The Goal Is To Eliminate Ambiguities and Increase Legal Certainty
Representative Thomas Weibel has introduced a postulate to the Swiss Parliament that seeks to have Bitcoin treated the same as any other foreign currency. If the measure is approved by parliament, it will be submitted to the Federal Council, Switzerland’s principal executive institution. In the event that the Federal Council determines that bitcoin should be treated the same as other foreign currencies, it will then evaluate how to implement the postulate.
“The Swiss Parliament is considering a postulate that asks for bitcoin to be treated as any other foreign currency. The goal of the postulate, introduced by representative Thomas Weibel, is to eliminate ambiguities and increase legal certainty related to bitcoin.
If it is approved by parliament, it will be submitted before the Federal Council, Switzerland’s principal executive institution. If the Federal Council agrees that bitcoin should be treated like other foreign currencies, it will also evaluate how to implement the postulate. In addition, the executive was asked to examine the potential bitcoin-related opportunities for the Swiss financial sector.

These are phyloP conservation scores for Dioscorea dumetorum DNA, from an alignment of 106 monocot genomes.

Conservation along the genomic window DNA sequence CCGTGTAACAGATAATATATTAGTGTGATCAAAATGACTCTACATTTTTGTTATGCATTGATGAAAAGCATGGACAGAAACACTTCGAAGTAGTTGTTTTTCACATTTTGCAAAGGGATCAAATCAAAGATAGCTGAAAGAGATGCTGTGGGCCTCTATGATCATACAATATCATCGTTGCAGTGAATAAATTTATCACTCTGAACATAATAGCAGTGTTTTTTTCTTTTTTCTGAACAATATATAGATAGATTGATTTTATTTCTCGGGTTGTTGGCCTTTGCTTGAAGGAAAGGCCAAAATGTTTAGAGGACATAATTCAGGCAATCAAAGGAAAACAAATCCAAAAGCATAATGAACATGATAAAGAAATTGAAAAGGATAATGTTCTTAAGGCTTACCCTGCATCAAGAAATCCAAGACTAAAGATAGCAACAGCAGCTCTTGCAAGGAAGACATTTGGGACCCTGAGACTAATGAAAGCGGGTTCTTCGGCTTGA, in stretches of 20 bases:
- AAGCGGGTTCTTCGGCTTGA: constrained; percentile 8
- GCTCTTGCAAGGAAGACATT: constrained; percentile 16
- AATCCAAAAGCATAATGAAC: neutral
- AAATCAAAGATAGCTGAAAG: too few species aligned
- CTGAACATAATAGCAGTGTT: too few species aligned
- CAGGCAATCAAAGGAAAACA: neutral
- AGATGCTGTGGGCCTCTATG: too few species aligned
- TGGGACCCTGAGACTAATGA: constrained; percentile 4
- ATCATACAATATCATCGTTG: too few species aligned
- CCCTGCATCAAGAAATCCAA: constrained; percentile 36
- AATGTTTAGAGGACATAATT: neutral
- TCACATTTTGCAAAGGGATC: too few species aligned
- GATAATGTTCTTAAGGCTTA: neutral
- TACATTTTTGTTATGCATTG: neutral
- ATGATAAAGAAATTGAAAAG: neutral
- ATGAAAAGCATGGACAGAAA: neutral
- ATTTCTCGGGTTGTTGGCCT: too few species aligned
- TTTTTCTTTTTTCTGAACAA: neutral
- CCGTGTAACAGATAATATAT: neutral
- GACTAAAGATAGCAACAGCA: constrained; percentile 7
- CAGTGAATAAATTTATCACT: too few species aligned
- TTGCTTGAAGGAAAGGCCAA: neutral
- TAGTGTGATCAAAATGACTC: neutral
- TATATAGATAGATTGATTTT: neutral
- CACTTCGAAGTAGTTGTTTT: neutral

The postulate petitions the executive branch to reply to four basic questions: whether or not bitcoin represents an opportunity for the financial sector, should bitcoin be treated as a foreign currency, what regulatory instruments should be used to establish legal certainty for bitcoin and similar currencies, and what sort of regulatory changes are needed and when can they be implemented.
The postulate was co-signed by 45 members of parliament (out of a possible 200) after they came to the conclusion that bitcoin can create new opportunities for the Swiss financial sector and that measures should be taken to regulate the application of VAT and the execution of money laundering controls.
Over the next few weeks, members of parliament will vote on the postulate. Then, if the majority of members of parliament vote in favour, it will be formally submitted to the Federal Council.”
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